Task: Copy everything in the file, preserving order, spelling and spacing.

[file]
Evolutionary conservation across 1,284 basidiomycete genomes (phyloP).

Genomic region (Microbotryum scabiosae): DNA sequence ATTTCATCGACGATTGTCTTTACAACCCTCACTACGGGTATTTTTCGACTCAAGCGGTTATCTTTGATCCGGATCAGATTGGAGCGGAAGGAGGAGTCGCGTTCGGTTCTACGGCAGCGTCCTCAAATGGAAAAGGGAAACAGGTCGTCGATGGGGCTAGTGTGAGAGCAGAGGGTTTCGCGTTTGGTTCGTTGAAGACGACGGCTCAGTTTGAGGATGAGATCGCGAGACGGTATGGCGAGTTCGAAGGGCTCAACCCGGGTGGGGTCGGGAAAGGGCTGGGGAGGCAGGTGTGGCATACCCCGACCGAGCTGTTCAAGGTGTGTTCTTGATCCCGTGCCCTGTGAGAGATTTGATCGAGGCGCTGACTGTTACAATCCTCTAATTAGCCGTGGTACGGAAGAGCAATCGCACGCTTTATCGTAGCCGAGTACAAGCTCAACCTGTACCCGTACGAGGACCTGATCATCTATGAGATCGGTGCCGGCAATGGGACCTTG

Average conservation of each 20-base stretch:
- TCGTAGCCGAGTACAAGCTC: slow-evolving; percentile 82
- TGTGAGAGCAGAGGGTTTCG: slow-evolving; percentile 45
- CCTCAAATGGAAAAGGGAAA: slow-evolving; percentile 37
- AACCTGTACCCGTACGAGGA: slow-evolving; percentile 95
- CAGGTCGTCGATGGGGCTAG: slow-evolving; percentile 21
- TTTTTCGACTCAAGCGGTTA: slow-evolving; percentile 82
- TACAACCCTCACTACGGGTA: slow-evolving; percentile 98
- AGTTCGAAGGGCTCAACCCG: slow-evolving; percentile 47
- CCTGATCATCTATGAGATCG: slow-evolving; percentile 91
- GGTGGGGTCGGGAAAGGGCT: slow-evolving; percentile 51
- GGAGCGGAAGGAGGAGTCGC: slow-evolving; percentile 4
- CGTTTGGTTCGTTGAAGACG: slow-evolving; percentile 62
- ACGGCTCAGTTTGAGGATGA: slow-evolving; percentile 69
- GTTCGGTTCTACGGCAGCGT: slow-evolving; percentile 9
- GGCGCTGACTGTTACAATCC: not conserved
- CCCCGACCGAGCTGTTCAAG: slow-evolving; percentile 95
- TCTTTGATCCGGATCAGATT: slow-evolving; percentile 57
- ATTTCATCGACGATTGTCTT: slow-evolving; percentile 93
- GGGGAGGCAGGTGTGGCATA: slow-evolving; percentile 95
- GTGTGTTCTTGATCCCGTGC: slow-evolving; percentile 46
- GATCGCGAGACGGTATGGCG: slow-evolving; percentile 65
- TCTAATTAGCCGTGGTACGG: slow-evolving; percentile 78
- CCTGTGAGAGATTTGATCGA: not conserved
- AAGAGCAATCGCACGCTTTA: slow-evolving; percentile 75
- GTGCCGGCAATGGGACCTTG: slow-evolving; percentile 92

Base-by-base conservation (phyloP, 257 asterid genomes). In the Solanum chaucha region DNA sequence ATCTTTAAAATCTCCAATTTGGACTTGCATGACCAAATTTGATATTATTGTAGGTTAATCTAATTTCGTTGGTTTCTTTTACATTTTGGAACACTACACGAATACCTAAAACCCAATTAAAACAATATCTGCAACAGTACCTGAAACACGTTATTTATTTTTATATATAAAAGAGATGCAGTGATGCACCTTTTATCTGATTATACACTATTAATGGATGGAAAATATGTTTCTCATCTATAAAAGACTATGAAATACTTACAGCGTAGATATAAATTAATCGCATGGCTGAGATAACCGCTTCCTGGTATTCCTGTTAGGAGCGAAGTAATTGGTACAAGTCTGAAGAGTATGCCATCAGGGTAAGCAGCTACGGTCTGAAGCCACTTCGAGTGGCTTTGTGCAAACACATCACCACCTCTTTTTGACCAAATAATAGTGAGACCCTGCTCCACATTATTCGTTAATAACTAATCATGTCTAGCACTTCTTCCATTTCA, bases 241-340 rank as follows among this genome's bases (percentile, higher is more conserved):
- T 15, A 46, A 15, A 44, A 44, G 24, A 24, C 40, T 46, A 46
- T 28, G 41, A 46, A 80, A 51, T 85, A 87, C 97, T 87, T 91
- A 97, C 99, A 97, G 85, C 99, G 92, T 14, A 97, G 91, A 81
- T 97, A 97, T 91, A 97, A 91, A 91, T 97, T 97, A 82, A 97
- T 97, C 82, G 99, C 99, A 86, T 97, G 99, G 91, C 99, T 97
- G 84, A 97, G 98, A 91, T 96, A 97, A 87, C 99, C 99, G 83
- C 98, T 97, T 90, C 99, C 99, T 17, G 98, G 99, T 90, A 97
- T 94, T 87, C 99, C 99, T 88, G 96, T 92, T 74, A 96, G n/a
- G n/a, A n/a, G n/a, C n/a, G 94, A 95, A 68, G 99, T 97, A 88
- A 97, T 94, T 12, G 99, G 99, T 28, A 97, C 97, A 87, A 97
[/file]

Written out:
Evolutionary conservation across 1,284 basidiomycete genomes (phyloP).

Genomic region (Microbotryum scabiosae): DNA sequence ATTTCATCGACGATTGTCTTTACAACCCTCACTACGGGTATTTTTCGACTCAAGCGGTTATCTTTGATCCGGATCAGATTGGAGCGGAAGGAGGAGTCGCGTTCGGTTCTACGGCAGCGTCCTCAAATGGAAAAGGGAAACAGGTCGTCGATGGGGCTAGTGTGAGAGCAGAGGGTTTCGCGTTTGGTTCGTTGAAGACGACGGCTCAGTTTGAGGATGAGATCGCGAGACGGTATGGCGAGTTCGAAGGGCTCAACCCGGGTGGGGTCGGGAAAGGGCTGGGGAGGCAGGTGTGGCATACCCCGACCGAGCTGTTCAAGGTGTGTTCTTGATCCCGTGCCCTGTGAGAGATTTGATCGAGGCGCTGACTGTTACAATCCTCTAATTAGCCGTGGTACGGAAGAGCAATCGCACGCTTTATCGTAGCCGAGTACAAGCTCAACCTGTACCCGTACGAGGACCTGATCATCTATGAGATCGGTGCCGGCAATGGGACCTTG

Average conservation of each 20-base stretch:
- TCGTAGCCGAGTACAAGCTC: slow-evolving; percentile 82
- TGTGAGAGCAGAGGGTTTCG: slow-evolving; percentile 45
- CCTCAAATGGAAAAGGGAAA: slow-evolving; percentile 37
- AACCTGTACCCGTACGAGGA: slow-evolving; percentile 95
- CAGGTCGTCGATGGGGCTAG: slow-evolving; percentile 21
- TTTTTCGACTCAAGCGGTTA: slow-evolving; percentile 82
- TACAACCCTCACTACGGGTA: slow-evolving; percentile 98
- AGTTCGAAGGGCTCAACCCG: slow-evolving; percentile 47
- CCTGATCATCTATGAGATCG: slow-evolving; percentile 91
- GGTGGGGTCGGGAAAGGGCT: slow-evolving; percentile 51
- GGAGCGGAAGGAGGAGTCGC: slow-evolving; percentile 4
- CGTTTGGTTCGTTGAAGACG: slow-evolving; percentile 62
- ACGGCTCAGTTTGAGGATGA: slow-evolving; percentile 69
- GTTCGGTTCTACGGCAGCGT: slow-evolving; percentile 9
- GGCGCTGACTGTTACAATCC: not conserved
- CCCCGACCGAGCTGTTCAAG: slow-evolving; percentile 95
- TCTTTGATCCGGATCAGATT: slow-evolving; percentile 57
- ATTTCATCGACGATTGTCTT: slow-evolving; percentile 93
- GGGGAGGCAGGTGTGGCATA: slow-evolving; percentile 95
- GTGTGTTCTTGATCCCGTGC: slow-evolving; percentile 46
- GATCGCGAGACGGTATGGCG: slow-evolving; percentile 65
- TCTAATTAGCCGTGGTACGG: slow-evolving; percentile 78
- CCTGTGAGAGATTTGATCGA: not conserved
- AAGAGCAATCGCACGCTTTA: slow-evolving; percentile 75
- GTGCCGGCAATGGGACCTTG: slow-evolving; percentile 92

Base-by-base conservation (phyloP, 257 asterid genomes). In the Solanum chaucha region DNA sequence ATCTTTAAAATCTCCAATTTGGACTTGCATGACCAAATTTGATATTATTGTAGGTTAATCTAATTTCGTTGGTTTCTTTTACATTTTGGAACACTACACGAATACCTAAAACCCAATTAAAACAATATCTGCAACAGTACCTGAAACACGTTATTTATTTTTATATATAAAAGAGATGCAGTGATGCACCTTTTATCTGATTATACACTATTAATGGATGGAAAATATGTTTCTCATCTATAAAAGACTATGAAATACTTACAGCGTAGATATAAATTAATCGCATGGCTGAGATAACCGCTTCCTGGTATTCCTGTTAGGAGCGAAGTAATTGGTACAAGTCTGAAGAGTATGCCATCAGGGTAAGCAGCTACGGTCTGAAGCCACTTCGAGTGGCTTTGTGCAAACACATCACCACCTCTTTTTGACCAAATAATAGTGAGACCCTGCTCCACATTATTCGTTAATAACTAATCATGTCTAGCACTTCTTCCATTTCA, bases 241-340 rank as follows among this genome's bases (percentile, higher is more conserved):
- T 15, A 46, A 15, A 44, A 44, G 24, A 24, C 40, T 46, A 46
- T 28, G 41, A 46, A 80, A 51, T 85, A 87, C 97, T 87, T 91
- A 97, C 99, A 97, G 85, C 99, G 92, T 14, A 97, G 91, A 81
- T 97, A 97, T 91, A 97, A 91, A 91, T 97, T 97, A 82, A 97
- T 97, C 82, G 99, C 99, A 86, T 97, G 99, G 91, C 99, T 97
- G 84, A 97, G 98, A 91, T 96, A 97, A 87, C 99, C 99, G 83
- C 98, T 97, T 90, C 99, C 99, T 17, G 98, G 99, T 90, A 97
- T 94, T 87, C 99, C 99, T 88, G 96, T 92, T 74, A 96, G n/a
- G n/a, A n/a, G n/a, C n/a, G 94, A 95, A 68, G 99, T 97, A 88
- A 97, T 94, T 12, G 99, G 99, T 28, A 97, C 97, A 87, A 97